From rooms-to-let to home-delivered dinner to ride sharing, digital disruption by smart phone telephony apps is rapidly changing consumer culture.
With smart phone uptake almost universal, including in third world countries, businesses which once enjoyed in situ market dominance are in danger of having their customers stolen from them in an instant by global disrupters.
Whatever this is, this is not a ‘sharing’ economy. It is a new era in competition enabled by linking customers fast to services with no money clumsily changing hands on the doorstep.
The accredited customer is already in the data base, the transaction done on certification by the provider … with an emailed tax receipt. Seamless convenience.
Uber, the ride sharing GPS-enabled app which has now jumped most state-based regulatory hurdles to operate legally in Australia, has just moved into UberEats – from 9 am to midnight seven days a week, linking customers to hundreds of pre-registered restaurants.
The service is being rolled out across the suburbs of the capital cities of Australia with regions to follow.
Private car owners registering with Uber for ‘ride sharing’ services can be swung into delivery work if they want, the money earned to be allocated by Uber by prior agreement among the parties with Uber reportedly retaining the right to change the terms and conditions without notice.
Beware of the gouge
The Airbnb upstart now operates with 150 million private accomplices in 191 countries, excluding Iran, Syria and North Korea.
Airbnb registers individuals who offer rooms or their entire homes to travellers. The host sets the price.
Airbnb takes 3 per cent from the host and from 6 per cent to 12 percent from the guest.
The fee is declared to cover insurance and host protection and the cost of electronic payments.
That’s the arrangement at the moment but, sorry to be sceptical, with inexorable market dominance may also come some gouging.
That has been the experience of hotel and motel owners in Australia who increasingly rely on booking apps for their customers and cash flow.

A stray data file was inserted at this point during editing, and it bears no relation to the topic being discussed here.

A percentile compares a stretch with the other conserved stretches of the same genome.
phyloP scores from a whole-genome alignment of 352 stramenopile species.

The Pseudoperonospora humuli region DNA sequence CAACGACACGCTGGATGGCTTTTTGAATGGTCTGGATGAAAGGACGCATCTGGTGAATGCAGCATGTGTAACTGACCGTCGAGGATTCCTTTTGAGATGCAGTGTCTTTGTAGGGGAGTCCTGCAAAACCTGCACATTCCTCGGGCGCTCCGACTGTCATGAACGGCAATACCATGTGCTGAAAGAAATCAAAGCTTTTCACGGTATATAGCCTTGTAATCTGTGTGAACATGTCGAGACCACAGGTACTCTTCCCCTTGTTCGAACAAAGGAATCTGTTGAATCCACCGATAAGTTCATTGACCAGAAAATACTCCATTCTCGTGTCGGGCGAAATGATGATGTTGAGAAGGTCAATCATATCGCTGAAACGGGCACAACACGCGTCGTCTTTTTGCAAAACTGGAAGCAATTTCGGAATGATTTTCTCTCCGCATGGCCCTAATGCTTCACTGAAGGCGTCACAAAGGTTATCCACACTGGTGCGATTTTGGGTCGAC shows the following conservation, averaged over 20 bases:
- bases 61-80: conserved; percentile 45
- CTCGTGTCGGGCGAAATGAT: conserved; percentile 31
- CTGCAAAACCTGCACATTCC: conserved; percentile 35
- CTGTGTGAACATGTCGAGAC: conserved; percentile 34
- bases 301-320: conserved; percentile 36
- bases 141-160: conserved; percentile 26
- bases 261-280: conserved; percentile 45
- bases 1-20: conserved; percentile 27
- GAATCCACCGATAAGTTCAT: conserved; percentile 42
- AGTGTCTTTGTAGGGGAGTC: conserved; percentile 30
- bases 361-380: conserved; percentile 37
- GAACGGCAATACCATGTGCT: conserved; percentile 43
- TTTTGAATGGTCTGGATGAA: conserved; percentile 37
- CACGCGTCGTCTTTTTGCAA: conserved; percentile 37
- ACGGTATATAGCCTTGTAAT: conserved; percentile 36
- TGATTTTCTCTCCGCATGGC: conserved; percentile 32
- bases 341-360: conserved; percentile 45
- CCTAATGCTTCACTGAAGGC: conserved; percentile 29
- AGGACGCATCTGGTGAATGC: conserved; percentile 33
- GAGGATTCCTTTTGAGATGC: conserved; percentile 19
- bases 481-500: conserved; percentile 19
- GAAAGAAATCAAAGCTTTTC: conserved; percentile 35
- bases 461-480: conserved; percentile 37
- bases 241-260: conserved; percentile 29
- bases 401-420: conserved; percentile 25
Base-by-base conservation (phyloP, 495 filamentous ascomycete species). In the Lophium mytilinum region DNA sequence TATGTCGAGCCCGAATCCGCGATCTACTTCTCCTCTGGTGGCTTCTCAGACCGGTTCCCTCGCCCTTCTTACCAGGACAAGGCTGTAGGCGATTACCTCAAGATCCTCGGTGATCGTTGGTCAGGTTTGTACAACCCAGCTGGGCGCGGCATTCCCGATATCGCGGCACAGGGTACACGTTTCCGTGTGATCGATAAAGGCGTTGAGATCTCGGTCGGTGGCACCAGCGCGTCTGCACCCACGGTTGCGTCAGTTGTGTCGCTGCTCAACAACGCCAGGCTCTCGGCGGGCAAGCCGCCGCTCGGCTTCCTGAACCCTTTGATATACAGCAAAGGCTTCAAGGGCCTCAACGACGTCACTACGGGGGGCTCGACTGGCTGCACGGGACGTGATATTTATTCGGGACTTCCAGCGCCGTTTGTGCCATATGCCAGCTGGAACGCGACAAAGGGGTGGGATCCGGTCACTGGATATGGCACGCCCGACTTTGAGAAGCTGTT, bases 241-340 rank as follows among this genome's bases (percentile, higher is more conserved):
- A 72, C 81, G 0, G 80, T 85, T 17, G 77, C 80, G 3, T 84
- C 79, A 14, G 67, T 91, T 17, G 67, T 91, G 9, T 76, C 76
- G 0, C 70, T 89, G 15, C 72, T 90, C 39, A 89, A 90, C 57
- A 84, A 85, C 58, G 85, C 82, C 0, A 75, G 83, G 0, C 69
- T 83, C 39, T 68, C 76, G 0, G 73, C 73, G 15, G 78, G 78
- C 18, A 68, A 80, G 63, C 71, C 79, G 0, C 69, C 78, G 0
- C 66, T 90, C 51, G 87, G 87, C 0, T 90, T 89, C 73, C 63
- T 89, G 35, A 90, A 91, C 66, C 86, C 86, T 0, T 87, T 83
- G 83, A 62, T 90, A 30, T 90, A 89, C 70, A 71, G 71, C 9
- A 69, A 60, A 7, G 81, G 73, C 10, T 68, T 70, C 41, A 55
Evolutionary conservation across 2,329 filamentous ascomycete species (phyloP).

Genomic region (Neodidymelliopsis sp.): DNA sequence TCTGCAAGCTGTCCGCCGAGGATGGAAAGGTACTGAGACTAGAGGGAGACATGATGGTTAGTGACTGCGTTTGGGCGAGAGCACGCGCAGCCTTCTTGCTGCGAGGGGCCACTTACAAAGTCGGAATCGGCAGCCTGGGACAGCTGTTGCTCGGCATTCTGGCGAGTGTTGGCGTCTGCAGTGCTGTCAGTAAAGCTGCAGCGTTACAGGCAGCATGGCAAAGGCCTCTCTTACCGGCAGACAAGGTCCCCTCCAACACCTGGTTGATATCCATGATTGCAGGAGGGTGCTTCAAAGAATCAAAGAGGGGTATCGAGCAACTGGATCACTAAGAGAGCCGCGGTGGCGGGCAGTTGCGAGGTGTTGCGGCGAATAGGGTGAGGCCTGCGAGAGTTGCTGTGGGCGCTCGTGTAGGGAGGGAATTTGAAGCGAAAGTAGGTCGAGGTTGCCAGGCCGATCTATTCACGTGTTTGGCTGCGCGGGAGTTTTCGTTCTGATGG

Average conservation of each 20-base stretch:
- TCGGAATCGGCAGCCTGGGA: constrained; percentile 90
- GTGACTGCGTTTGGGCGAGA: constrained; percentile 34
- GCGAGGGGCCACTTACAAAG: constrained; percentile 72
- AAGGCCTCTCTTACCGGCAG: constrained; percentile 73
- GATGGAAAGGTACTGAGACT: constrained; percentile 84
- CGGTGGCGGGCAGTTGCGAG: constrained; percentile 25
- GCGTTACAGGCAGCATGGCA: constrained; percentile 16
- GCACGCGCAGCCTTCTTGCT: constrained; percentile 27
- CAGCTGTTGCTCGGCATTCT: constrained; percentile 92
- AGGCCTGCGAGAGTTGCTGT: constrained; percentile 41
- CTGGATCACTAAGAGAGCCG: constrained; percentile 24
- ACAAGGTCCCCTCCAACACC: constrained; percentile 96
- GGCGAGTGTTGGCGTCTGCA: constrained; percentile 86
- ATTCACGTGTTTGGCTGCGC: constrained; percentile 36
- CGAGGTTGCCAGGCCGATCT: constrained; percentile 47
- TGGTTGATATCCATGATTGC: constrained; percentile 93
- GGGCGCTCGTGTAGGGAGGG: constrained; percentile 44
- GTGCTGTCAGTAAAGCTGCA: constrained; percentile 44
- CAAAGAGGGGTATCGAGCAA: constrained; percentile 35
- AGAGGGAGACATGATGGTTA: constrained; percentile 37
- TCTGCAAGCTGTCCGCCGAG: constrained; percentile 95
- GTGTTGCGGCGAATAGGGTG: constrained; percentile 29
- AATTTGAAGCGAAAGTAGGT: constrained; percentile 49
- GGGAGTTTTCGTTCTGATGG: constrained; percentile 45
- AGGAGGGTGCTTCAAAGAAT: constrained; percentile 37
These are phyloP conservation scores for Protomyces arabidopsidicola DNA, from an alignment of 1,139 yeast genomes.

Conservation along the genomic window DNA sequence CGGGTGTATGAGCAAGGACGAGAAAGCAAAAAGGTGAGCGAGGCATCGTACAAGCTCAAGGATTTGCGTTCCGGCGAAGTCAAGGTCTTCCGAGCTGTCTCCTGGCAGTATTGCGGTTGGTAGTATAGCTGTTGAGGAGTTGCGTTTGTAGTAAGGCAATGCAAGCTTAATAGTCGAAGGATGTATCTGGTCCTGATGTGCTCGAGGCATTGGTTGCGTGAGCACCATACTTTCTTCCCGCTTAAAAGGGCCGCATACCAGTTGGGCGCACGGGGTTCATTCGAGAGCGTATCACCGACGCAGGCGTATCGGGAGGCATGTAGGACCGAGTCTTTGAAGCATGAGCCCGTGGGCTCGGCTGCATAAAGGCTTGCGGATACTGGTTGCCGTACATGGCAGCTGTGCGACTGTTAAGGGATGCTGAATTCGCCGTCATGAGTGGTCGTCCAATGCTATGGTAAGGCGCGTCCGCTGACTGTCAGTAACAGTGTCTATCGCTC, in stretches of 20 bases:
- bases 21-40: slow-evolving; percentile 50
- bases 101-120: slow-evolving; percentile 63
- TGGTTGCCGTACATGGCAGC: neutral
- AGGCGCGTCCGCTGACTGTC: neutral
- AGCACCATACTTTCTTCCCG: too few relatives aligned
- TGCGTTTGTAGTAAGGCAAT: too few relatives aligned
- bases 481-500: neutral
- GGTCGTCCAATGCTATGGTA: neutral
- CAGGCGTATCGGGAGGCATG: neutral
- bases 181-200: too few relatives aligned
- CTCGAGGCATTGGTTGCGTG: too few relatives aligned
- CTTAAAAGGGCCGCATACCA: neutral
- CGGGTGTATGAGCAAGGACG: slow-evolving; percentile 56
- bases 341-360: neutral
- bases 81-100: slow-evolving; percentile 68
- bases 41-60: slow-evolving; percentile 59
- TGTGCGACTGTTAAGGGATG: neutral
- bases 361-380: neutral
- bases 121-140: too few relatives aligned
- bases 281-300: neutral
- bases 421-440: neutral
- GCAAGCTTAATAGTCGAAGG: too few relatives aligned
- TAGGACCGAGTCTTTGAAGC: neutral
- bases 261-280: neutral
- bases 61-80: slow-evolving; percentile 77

They are now reported (by the ABC’s The Check Out program) to be paying 15 percent from each completed reservation using an online booking service, a big gouge out of operational cash flow.
Gouging: they teach this stuff at Harvard Business School, don’t they?
The aggressive drive into the corporate travel market now comes with another Airbnb initiative called Trips.
Mr Brent Thomas, head of public policy Airbnb, Australia and New Zealand, told The New Daily: “I think its the biggest change that Airbnb’s had since it started in 2008. We’ve always been about people and homes but now we’re moving into experiences.”
According to the New York Times Airbnb Trips is the peer-to-peer app’s most ambitious vertical and horizontal expansion endeavour yet “designed to help travellers not only book accommodations, but also book activities like cooking and painting lessons; take audio walking tours and attend meet ups.”
Users would soon be able to use the app to book restaurants, car rentals, grocery deliveries with airline flights now under active consideration.
There is speculation that the revenues from the new Trips business could exceed Airbnb’s revenues from its current business in just a few years putting Airbnb abreast of the major global travel sites like Expedia.
A travel industry analyst told The New Daily that Airbnb’s competitive advantage was “that they have much greater capability than Google/Amazon in using big data.”
More competition. In a Donald Trump world that is what we need to stimulate the consumer economy isn’t it?
Again according to The New York Times politicians and tenants’ rights groups in the US have complained that Airbnb worsened affordable housing problems. So there may be unintended consequences coming from all this disruption. Memo service providers: beware of the gouge.
And, who’s going to mention greenhouse gas emissions?